Proposed features/Traction substations extension
|Traction substations proposal|
|Status:||Proposed (under way)|
|Definition:||Introduces keys to give better description of operating processes in traction substations|
Electric railway traction feeding substations are currently described in OSM with substation=traction. Users will know consumed power is dedicated to trains running on railways next to those substations.
There are numerous possibilities to transform and convert power to make it suitable for trains, with alternative or direct current at many voltages.
Nevertheless, it's not easy to know if the substation involves a frequency conversion process or not if internal equipments are hidden inside a building for instance. We'll see that frequency=* is a device property and is not suitable to be propagated on the substation feature. Then additional tags can state that a particular process is running in the substation and we can expect to find a particular kind of device inside (useful for QA tests). Traction substations not always convert power since modern systems now run with alternative power.
Most of substations are described with voltage=* or frequency=* in OSM but those keys should be carefully handled. It is currently recommended to mention the highest voltage (or the most common frequency) in the substation at least, then a single voltage or frequency value can independently mean there is no transformer or there are lower voltage running there. This must be said voltage=* is comfort tagging for render as it eases the colour choice based on the presumed substation size upon its highest voltage.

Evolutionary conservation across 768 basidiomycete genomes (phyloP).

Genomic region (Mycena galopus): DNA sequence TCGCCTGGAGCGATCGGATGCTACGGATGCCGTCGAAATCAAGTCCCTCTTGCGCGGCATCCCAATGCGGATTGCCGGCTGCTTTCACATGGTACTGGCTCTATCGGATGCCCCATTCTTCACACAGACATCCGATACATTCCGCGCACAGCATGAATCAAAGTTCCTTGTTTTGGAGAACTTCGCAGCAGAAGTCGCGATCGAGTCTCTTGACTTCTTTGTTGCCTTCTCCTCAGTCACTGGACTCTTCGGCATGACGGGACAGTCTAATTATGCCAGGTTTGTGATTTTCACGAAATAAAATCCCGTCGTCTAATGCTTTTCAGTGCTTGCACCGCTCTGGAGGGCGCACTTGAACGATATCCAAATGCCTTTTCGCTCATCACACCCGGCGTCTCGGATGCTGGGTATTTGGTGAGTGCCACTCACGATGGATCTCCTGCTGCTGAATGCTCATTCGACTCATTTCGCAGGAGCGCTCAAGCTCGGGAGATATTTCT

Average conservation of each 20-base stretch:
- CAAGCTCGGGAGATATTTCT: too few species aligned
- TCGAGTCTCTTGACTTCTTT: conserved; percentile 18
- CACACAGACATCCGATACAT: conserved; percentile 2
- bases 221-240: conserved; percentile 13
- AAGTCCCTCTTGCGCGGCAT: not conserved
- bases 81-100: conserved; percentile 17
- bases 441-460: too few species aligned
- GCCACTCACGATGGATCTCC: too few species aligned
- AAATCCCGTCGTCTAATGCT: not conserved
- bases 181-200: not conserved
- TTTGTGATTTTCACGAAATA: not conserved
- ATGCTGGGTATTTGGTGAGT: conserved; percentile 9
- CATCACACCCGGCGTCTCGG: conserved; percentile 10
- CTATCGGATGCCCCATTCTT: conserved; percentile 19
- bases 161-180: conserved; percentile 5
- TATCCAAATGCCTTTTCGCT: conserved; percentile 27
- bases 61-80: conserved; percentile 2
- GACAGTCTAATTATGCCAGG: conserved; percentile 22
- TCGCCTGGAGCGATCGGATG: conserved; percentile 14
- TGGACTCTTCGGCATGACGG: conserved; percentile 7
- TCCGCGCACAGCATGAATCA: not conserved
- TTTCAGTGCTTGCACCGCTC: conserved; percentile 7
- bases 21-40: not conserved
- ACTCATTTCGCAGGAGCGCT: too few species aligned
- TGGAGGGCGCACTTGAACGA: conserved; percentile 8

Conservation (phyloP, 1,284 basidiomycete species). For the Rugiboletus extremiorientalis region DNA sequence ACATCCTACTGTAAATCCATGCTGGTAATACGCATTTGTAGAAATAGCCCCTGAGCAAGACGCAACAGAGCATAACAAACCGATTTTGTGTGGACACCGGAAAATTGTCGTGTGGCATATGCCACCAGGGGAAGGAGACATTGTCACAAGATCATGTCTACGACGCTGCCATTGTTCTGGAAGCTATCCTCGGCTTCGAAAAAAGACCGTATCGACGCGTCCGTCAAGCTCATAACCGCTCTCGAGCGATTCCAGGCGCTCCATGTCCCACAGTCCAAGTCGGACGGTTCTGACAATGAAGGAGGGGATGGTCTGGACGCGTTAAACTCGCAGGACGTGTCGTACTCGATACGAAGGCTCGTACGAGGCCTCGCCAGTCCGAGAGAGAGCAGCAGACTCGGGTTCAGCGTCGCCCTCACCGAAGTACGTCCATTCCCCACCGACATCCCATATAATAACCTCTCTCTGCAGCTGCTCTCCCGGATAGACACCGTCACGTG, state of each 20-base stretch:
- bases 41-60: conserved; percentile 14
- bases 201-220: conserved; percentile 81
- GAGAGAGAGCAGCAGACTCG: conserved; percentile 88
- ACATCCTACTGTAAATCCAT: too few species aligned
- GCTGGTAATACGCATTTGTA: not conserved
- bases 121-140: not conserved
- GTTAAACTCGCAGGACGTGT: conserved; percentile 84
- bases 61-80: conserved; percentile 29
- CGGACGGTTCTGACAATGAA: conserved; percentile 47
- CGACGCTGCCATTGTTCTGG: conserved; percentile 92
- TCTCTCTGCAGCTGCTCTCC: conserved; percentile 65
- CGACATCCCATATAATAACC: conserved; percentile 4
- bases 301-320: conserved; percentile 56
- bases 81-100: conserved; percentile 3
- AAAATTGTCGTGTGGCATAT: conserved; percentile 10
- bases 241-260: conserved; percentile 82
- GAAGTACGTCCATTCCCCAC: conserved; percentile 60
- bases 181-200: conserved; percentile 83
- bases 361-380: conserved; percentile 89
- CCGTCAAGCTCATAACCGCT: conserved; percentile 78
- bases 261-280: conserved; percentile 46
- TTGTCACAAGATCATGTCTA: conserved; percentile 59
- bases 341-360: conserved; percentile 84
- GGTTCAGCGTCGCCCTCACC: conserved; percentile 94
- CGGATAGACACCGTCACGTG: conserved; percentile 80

As any other aggregated value (like frequency=*, phases=*...) coming from hosted features in the substation, voltage=* or frequency=* should be an internal feature property only and this is out of the scope of this proposal. voltage=* nor frequency=* aren't used as reliable information for substations here.
Conversion of frequency
The Conversion (601-01-07) refers to the change of frequency of voltage (or current) of the power transiting in a network. This is done with the help of power=converter. See AC / DC conversion on transmission network for instance.
Traction substations often involves AC/DC or AC/AC - public grid to a different frequency (50Hz to 16.7Hz in Germany/Switzerland for example) - conversion but not always. Modern trains can now run with alternative power coming directly from transmission or distribution grids. It would be useful to add a key on the substation features to explicitly state that power=converter devices are expected or not.
Deduction may not be accurate
You may think users will be able to deduce if actual conversion is running inside a substation just by looking at voltages, especially the railway ones.
Modern AC systems run with medium voltage like 25kV (among other possibilities) whereas DC systems (both old and recent) use to run on lower voltages like 6kV or 750V (among other possibilities, mainly for local transports).
Railways may be found running with voltages between 750V AC and 1kV AC. See Gornergrat_Railway or Jungfrau_Railway for such examples.